Sony Xperia Z Review

March 12, 2013 | Mark Goldstein |


The Sony Xperia Z is a feature-packed smartphone with lots of features aimed at the more discerning mobile photographer. Offering a 28mm equivalent fixed lens with a fast aperture of F2.2, the water-resistant and dust-proof Xperia Z also boasts a 13 megapixel Exmor RS image sensor, full 1080p high-definition video recording, a high resolution 5 inch LCD screen, 10fps continuous shooting, a built-in flash, Geotagging, High Dynamic Range mode, Sweep Panoramas and nine creative Picture Effects. The Sony Xperia Z is available now for around £530 / $775.

Ease of Use

The Sony Xperia Z smartphone features many of the technologies that have been featured in recent CyberShot cameras. In this review we're going to focus on what the Xperia Z offers photographers and find out if it can replace a conventional compact camera.

The Xperia Z is a large but slim and light smartphone that just about fits into a trouser or jacket pocket. It has an all-glass design that's both water-resistant (up to 1 meter) and dust proof, useful if you routinely expose your camera to the elements. The lens is a 28mm equivalent optic with a fast maximum aperture of f/2.2, alongside which is a small built-in flash that's not very powerful.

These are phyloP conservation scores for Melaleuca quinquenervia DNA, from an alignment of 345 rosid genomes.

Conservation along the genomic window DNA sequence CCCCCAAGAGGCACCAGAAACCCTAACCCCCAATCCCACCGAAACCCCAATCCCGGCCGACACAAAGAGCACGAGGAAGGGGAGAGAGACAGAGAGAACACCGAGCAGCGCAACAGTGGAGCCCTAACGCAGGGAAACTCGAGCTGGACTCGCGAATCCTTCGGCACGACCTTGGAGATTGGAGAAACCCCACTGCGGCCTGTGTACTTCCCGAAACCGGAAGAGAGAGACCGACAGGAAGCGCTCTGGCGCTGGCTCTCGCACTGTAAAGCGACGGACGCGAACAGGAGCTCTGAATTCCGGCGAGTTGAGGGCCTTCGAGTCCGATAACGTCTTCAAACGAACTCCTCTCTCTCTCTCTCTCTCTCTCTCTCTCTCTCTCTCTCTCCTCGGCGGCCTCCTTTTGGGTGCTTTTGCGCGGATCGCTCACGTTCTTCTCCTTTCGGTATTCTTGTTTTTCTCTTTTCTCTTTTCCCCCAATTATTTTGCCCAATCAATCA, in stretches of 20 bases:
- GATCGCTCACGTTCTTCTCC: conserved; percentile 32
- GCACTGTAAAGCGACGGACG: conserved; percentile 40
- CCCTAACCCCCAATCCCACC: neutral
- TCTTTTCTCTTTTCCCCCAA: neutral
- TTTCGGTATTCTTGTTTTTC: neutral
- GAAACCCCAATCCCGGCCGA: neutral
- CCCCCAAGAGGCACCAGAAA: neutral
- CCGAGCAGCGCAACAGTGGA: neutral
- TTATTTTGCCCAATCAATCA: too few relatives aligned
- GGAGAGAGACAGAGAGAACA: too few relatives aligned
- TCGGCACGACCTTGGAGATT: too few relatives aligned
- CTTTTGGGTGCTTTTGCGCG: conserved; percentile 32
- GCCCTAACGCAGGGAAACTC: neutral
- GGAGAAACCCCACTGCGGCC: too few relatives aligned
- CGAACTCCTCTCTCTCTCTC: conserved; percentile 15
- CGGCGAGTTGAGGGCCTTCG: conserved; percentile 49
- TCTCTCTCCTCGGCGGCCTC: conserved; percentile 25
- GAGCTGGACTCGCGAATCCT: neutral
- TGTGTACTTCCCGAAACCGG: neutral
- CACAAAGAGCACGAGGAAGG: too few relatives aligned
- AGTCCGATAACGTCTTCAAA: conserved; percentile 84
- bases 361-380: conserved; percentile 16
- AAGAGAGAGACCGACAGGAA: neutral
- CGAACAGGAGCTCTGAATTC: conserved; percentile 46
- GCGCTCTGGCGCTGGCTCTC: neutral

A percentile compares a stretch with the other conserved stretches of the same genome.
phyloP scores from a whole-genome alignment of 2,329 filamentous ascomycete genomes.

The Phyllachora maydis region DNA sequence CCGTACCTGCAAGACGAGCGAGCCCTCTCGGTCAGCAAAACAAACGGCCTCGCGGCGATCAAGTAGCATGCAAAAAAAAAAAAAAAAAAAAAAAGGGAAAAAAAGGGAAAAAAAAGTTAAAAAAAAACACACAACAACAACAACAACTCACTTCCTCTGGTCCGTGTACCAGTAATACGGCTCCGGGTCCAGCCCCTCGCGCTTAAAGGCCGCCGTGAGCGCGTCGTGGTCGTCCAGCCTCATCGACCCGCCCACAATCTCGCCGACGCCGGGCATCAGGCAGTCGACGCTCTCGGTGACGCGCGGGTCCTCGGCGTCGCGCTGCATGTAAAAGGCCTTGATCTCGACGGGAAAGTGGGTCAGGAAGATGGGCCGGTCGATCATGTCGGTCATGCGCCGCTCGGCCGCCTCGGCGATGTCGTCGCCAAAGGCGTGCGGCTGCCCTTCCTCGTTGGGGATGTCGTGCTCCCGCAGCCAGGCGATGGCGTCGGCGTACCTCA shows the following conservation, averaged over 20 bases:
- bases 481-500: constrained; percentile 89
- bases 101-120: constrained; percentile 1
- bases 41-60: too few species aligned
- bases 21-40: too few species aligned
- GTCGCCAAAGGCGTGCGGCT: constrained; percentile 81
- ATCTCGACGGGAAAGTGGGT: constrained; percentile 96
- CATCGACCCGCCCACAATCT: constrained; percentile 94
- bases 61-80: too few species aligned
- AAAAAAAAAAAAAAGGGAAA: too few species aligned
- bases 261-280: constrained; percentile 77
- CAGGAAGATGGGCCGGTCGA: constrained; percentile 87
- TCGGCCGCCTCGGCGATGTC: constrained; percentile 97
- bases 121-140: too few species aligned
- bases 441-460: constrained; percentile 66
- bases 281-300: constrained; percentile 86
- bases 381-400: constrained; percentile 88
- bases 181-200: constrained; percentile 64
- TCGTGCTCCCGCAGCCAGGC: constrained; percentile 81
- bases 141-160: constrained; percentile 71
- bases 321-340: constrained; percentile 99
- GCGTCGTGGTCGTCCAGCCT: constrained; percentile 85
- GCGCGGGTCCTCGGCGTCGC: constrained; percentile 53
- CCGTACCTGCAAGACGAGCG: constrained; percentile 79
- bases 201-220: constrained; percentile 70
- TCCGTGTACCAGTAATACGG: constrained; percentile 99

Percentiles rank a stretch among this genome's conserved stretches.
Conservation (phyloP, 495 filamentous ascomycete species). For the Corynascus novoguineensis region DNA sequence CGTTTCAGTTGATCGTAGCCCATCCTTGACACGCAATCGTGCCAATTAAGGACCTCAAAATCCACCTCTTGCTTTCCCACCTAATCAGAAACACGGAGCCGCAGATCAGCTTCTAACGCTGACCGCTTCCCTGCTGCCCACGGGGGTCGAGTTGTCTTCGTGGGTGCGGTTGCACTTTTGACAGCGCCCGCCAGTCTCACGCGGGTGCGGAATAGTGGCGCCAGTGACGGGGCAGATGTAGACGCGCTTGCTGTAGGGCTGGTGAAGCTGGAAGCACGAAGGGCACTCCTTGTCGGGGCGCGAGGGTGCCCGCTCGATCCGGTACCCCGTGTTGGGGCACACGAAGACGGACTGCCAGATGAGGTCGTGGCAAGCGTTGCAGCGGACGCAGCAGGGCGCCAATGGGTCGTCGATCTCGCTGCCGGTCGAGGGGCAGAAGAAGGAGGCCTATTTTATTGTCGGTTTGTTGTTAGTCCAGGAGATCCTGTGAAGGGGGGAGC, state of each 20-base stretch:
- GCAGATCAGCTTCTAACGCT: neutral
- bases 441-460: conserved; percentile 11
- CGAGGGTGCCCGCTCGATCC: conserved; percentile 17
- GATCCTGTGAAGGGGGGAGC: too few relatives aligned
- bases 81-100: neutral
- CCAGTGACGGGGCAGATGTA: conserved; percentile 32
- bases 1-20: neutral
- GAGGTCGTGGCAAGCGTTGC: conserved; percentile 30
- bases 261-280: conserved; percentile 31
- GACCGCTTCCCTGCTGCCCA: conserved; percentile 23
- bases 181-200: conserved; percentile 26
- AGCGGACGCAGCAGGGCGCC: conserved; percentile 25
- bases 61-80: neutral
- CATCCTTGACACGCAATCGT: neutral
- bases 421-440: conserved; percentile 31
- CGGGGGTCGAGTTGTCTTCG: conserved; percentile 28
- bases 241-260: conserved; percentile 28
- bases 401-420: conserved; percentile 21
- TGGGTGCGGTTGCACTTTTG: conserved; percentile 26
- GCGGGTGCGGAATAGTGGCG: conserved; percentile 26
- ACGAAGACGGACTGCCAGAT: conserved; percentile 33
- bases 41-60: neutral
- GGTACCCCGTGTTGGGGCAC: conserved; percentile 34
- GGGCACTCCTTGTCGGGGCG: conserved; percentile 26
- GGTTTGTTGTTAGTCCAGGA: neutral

The Xperia Z uses the Micro SD memory card format, with a slot so annoyingly deep that we resorted to using a key to insert and release it. There's no physical shutter release button, instead replaced by a large soft version on the Xperia Z's impressive 5 inch LCD screen, with a smaller one-touch movie record button underneath. There are buttons for operating the digital zoom, but we wouldn't recommend using them as the image quality quickly deterioates the more you zoom in.

The combination of the wide-angle lens, f/2.2 aperture, effective built-in image stabilizer and maximum ISO speed of 1600 makes this smartphone better suited to hand-held low-light photography than most other comparable devices. There's no means of gripping the Xperia Z the front or rear, making it a little difficult to get to grips with, especially since its glass body is very smooth. Also, because the lens is very close to the edge of the body, you have to be careful not to let your left forefinger stray into the frame.